Customer Experience Roundup, November 12, 2019

Trust is paramount to a quality customer experience. To stay loyal and build a relationship, customers have to know they can trust a company to do what it says. This week we saw three stories of companies that have lost their customers’ trust and what they are—or aren’t—doing to recover it.

Airbnb To Spend A Year Checking All Listings

Amid reports of scammers taking advantage of Airbnb renters with questionable listings and dangerous houses, the company recently announced it will start a yearlong project to verify that all listings meet its home and quality standards. Airbnb will check the accuracy of the photos and information posted about each rental, as well as the address of each location. The company will also ban party houses and open a hotline for renters and neighbors to call if a house is breaking the rules.

Airbnb is trying to provide its customers with peace of mind. In the sharing economy, it can be hard to know who to trust and what information is correct, which reflects on the company and overall experience. Although the time and resources to verify each of its listings is staggering, Airbnb realizes the importance of providing its customers with accurate and safe information. Investing in the customer experience to build its credibility and reputation should pay off in the long run.

AT&T Hit With Fine Over Unlimited Data

Millions of AT&T customers paid for “unlimited” data, only to have the company reduce their speeds if they used too much. Now, the FTC is stepping in and fining AT&T $60 million for misleading customers, which will partially refund more than three million customers. The battle has been going on for five years and will finally result in at least some sort of win for affected customers.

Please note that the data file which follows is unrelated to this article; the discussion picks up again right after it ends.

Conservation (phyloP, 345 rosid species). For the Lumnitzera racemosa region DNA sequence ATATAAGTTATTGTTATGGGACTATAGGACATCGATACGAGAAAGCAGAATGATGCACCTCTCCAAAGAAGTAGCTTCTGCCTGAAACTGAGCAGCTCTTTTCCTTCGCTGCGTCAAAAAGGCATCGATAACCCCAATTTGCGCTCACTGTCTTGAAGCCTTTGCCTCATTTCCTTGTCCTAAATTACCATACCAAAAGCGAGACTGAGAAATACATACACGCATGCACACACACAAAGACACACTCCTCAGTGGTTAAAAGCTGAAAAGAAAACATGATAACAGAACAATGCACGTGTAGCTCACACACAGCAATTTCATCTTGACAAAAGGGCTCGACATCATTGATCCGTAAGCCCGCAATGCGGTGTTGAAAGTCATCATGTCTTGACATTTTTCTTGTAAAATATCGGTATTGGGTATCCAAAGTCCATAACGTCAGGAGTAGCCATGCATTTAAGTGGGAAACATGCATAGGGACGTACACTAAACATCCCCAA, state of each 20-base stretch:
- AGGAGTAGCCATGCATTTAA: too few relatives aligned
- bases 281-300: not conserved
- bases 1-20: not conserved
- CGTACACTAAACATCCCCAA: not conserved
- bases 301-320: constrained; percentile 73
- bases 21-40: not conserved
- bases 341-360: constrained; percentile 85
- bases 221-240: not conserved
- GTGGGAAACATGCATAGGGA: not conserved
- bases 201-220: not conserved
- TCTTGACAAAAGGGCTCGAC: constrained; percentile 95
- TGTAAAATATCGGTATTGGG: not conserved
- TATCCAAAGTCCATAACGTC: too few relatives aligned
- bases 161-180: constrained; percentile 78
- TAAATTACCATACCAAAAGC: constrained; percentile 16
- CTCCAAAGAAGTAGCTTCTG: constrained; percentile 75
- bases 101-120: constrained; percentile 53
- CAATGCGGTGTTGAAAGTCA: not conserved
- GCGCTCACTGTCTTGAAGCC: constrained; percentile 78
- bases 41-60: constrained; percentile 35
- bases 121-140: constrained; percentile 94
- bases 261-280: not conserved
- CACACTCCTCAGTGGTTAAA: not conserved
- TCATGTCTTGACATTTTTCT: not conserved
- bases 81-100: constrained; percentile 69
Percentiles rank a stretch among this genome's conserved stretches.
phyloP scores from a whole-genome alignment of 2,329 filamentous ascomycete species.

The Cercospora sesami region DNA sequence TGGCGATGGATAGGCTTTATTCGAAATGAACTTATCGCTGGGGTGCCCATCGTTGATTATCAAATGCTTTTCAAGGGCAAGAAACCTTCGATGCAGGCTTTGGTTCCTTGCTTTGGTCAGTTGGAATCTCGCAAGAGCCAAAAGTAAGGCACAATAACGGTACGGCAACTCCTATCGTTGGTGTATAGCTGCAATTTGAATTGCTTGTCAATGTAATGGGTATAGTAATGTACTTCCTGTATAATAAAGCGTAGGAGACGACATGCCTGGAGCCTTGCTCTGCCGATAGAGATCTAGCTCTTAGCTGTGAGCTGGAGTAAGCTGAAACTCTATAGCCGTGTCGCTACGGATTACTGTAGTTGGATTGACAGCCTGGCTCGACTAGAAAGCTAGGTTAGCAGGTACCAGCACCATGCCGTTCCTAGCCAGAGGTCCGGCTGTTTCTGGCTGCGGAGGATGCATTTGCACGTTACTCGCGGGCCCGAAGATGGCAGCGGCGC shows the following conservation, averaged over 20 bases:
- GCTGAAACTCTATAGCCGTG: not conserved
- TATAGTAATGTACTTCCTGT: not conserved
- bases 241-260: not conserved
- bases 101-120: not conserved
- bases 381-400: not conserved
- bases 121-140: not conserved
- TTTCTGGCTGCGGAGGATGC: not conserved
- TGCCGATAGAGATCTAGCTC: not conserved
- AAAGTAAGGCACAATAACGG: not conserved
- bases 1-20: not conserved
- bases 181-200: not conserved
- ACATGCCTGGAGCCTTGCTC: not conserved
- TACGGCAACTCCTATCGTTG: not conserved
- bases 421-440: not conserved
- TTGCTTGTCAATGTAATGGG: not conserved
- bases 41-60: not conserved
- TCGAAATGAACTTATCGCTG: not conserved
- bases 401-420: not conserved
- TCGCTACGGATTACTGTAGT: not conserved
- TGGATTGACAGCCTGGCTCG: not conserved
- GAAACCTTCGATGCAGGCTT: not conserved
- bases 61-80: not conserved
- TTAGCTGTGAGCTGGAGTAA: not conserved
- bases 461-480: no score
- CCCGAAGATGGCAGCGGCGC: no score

It’s a simple concept: customers should get what they paid for and what they believed they were agreeing to. To slow down speeds or cut service to customers who paid for unlimited data is distrustful and wrong. The bait and switch strategy isn’t unique to AT&T, but it is one of the fastest ways to lose customers and tarnish the customer experience.

SAT Company Reportedly Selling Student Data

Most college-bound students take the SAT before applying to schools. The College Board, the company behind the test, is reportedly selling students’ names and personal information to universities, who then use that information to entice more students to apply. The more students apply, the higher a college’s rejection rate and the more exclusive it seems. The deal is a win for all parties involved—except the students, of course—universities can boost their numbers and The College Board gets money from more students re-taking the test to get in to more exclusive colleges

The practice of selling student data just to benefit financially is appalling. It’s one thing for colleges to contact students who would be a good fit, but it’s another thing to take advantage of students taking a test with no intention of actually admitting them. This is especially important considering the increased scrutiny on college admissions and ethics. Students need to be able to trust the tests they’re taking and colleges they’re applying to in order to have a smoother and more positive experience.

Trust is fragile and must be protected. Once it is lost, it’s hard to get back. These stories show how companies can lose trust and the efforts they must go to in order to get it back.

Blake Morgan is a customer experience futurist, keynote speaker and the author of two books including The Customer Of The Future: 10 Guiding Principles For Winning Tomorrow’s Business.  Sign up for her weekly customer experience newsletter here.

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